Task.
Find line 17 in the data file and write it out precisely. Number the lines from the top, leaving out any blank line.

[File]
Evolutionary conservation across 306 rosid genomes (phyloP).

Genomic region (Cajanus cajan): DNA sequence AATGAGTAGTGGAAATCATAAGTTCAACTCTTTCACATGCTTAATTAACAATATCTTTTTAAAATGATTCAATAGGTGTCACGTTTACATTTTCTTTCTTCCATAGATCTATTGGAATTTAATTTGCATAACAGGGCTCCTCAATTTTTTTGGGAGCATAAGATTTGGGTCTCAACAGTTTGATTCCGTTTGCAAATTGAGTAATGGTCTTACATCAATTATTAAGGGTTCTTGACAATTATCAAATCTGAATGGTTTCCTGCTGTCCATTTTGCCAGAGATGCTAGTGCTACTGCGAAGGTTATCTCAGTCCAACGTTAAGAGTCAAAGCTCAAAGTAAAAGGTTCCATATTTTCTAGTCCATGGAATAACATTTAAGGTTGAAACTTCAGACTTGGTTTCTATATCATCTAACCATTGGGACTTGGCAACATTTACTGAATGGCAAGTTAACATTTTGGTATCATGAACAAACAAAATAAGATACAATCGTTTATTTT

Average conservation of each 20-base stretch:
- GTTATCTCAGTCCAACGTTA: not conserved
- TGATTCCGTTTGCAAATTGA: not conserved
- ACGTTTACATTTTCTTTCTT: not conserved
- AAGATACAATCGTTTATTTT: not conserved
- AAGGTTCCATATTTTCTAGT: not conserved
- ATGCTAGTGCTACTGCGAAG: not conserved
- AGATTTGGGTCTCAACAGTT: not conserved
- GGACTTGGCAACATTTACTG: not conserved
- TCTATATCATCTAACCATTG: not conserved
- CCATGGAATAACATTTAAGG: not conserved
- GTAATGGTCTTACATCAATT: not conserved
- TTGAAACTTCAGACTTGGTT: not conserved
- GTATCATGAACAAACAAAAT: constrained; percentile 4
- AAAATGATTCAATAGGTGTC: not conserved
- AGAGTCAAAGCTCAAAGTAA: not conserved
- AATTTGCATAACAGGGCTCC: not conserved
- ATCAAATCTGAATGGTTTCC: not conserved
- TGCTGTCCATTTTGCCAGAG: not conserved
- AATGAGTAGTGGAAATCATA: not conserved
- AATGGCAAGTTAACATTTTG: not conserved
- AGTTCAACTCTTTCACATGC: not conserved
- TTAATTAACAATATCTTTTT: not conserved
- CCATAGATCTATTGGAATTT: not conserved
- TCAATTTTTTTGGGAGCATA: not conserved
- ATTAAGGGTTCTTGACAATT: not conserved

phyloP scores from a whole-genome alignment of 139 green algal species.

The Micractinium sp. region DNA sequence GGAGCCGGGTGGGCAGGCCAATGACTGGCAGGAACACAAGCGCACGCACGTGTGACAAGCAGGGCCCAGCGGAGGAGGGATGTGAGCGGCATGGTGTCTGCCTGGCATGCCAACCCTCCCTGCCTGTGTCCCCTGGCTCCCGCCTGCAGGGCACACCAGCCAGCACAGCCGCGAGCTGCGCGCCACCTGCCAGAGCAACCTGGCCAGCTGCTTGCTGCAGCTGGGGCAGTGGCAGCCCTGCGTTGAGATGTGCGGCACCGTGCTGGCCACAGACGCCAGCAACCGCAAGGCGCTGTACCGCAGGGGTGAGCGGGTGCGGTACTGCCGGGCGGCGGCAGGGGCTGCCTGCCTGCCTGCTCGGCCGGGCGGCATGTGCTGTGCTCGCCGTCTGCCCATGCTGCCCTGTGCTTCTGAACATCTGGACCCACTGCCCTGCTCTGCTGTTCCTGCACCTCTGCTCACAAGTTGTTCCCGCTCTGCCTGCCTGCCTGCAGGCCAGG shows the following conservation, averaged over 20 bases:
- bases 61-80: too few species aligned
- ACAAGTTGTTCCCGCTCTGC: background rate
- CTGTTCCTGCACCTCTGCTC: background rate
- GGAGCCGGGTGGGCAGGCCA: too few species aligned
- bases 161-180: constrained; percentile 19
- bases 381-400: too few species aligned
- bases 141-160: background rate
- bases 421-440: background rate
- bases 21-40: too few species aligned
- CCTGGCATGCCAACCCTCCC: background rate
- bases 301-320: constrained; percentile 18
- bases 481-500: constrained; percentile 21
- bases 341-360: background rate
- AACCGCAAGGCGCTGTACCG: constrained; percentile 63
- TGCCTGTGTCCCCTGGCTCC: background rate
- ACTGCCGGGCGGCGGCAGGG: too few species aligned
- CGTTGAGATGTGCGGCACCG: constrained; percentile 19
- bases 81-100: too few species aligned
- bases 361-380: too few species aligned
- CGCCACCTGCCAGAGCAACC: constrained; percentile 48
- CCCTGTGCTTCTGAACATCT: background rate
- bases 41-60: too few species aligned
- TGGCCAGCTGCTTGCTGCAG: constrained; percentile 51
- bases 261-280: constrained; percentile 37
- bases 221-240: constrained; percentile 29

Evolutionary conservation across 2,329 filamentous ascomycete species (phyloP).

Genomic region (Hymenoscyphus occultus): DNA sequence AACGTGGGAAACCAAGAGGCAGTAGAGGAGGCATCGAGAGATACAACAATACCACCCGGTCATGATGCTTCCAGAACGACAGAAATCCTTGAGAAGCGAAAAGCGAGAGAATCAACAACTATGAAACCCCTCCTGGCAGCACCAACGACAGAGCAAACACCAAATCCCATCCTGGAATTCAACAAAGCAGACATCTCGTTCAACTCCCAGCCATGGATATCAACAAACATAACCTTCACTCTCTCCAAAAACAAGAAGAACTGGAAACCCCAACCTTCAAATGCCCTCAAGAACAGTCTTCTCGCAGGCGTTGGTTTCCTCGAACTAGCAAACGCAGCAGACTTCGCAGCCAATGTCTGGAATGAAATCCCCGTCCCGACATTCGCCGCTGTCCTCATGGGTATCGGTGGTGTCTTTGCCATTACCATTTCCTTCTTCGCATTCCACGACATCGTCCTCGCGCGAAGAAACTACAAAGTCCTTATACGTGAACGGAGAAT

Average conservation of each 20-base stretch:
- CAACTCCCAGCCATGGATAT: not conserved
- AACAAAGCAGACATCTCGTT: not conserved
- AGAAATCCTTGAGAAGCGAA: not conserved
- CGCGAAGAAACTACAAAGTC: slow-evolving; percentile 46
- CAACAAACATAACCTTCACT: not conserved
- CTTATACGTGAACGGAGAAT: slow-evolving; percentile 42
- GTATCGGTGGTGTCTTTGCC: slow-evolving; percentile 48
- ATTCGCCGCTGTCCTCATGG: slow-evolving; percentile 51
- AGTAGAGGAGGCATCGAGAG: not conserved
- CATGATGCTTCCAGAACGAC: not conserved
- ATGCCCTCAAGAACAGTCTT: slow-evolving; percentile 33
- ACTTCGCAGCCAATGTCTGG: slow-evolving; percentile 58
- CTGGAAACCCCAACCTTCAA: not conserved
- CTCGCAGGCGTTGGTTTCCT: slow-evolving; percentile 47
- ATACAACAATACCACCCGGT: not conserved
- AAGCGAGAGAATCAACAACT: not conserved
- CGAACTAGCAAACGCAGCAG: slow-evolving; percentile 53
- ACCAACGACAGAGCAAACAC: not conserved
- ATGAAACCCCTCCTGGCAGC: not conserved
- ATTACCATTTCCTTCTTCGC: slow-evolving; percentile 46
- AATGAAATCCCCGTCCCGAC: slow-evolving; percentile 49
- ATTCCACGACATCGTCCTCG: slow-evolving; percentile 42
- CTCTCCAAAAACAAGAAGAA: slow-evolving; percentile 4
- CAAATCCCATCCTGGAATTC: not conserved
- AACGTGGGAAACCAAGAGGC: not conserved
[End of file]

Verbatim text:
- AAAATGATTCAATAGGTGTC: not conserved